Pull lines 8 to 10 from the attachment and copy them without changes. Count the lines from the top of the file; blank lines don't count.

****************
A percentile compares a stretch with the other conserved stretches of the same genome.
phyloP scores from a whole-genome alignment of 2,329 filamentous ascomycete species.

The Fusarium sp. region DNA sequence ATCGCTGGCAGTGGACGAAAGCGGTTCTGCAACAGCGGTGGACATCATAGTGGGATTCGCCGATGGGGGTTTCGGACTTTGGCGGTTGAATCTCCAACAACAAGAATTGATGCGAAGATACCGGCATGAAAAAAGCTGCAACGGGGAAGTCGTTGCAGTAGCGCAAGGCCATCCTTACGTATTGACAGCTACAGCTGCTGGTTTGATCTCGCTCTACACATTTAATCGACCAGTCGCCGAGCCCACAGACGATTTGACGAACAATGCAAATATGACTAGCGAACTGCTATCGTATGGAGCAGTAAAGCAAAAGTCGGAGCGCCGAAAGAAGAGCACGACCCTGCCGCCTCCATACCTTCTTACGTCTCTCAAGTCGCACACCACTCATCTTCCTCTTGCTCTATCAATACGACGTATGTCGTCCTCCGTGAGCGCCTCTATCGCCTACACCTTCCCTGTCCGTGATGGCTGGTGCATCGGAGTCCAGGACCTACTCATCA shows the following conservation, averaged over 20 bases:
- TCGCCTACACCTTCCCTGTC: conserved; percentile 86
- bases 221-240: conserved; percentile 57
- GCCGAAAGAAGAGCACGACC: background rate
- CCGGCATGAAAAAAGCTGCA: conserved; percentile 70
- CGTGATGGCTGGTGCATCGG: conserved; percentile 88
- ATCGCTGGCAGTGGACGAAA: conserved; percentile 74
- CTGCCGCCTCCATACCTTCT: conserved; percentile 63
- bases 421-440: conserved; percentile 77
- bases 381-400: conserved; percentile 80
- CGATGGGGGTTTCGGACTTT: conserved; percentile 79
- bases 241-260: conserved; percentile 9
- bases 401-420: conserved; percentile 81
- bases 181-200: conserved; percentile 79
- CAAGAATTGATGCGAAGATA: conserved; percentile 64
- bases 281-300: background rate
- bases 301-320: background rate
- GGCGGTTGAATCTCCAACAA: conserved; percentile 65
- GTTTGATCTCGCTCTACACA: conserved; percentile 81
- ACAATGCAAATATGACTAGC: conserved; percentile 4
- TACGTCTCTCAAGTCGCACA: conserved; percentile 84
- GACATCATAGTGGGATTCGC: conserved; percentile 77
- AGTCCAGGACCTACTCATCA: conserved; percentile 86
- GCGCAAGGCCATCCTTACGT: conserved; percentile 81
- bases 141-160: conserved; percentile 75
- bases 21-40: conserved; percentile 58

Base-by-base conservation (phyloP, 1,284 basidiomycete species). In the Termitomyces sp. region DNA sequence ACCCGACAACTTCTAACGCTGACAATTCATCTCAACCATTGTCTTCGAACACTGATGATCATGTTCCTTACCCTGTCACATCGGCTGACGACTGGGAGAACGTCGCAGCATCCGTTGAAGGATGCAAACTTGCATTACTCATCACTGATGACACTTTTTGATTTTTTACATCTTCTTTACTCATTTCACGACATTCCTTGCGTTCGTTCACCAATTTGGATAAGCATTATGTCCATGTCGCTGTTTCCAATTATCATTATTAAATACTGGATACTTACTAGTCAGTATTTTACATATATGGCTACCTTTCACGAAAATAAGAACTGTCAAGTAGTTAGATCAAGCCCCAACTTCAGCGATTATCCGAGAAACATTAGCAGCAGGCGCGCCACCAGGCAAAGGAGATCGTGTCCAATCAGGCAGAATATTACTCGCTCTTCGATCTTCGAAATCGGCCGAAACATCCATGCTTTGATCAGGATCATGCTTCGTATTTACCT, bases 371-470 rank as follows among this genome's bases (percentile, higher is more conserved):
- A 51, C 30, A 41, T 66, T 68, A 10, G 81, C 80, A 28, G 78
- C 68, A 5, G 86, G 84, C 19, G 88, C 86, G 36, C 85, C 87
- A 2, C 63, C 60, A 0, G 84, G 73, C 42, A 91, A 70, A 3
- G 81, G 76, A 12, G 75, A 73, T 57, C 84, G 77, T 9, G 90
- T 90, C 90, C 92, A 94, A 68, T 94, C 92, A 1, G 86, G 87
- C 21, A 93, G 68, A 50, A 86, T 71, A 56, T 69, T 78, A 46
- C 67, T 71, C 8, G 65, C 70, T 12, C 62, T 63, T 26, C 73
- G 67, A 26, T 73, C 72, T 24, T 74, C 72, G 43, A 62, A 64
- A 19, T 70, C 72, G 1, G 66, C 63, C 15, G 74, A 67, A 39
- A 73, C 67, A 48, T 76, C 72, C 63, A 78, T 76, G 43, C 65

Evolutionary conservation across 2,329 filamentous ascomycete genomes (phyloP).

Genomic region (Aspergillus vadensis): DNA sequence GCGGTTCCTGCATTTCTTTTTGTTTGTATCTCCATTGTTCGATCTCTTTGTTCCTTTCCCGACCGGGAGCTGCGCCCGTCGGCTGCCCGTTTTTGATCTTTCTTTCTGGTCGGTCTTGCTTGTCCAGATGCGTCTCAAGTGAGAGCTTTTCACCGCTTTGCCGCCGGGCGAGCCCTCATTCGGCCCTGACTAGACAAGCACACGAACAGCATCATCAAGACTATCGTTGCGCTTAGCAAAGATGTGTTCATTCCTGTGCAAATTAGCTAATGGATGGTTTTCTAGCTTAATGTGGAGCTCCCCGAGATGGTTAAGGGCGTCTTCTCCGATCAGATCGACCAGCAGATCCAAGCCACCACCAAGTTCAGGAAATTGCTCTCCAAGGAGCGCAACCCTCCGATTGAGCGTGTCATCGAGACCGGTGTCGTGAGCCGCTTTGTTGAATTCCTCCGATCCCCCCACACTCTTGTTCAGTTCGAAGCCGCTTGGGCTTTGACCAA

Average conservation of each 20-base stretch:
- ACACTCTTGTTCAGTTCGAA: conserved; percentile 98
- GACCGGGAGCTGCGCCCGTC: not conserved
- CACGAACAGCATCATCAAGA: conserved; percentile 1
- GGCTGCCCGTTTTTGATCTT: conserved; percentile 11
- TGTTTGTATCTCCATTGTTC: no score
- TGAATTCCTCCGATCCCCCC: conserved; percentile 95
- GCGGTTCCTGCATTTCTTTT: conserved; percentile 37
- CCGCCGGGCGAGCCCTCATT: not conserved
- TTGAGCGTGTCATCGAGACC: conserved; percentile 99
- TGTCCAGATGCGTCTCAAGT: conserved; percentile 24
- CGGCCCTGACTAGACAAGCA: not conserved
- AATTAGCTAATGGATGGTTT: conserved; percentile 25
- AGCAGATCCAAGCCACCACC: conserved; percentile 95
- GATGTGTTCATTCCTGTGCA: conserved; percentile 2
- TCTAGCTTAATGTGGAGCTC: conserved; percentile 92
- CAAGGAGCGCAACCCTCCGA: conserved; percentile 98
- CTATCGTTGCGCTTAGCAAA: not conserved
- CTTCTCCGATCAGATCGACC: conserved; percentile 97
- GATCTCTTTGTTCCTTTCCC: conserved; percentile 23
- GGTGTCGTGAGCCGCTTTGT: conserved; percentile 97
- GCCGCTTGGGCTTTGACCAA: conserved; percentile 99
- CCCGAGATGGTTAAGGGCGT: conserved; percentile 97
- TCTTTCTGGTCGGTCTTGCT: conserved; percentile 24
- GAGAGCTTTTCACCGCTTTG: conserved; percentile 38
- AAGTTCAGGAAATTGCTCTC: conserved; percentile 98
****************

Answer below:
- CGTGATGGCTGGTGCATCGG: conserved; percentile 88
- ATCGCTGGCAGTGGACGAAA: conserved; percentile 74
- CTGCCGCCTCCATACCTTCT: conserved; percentile 63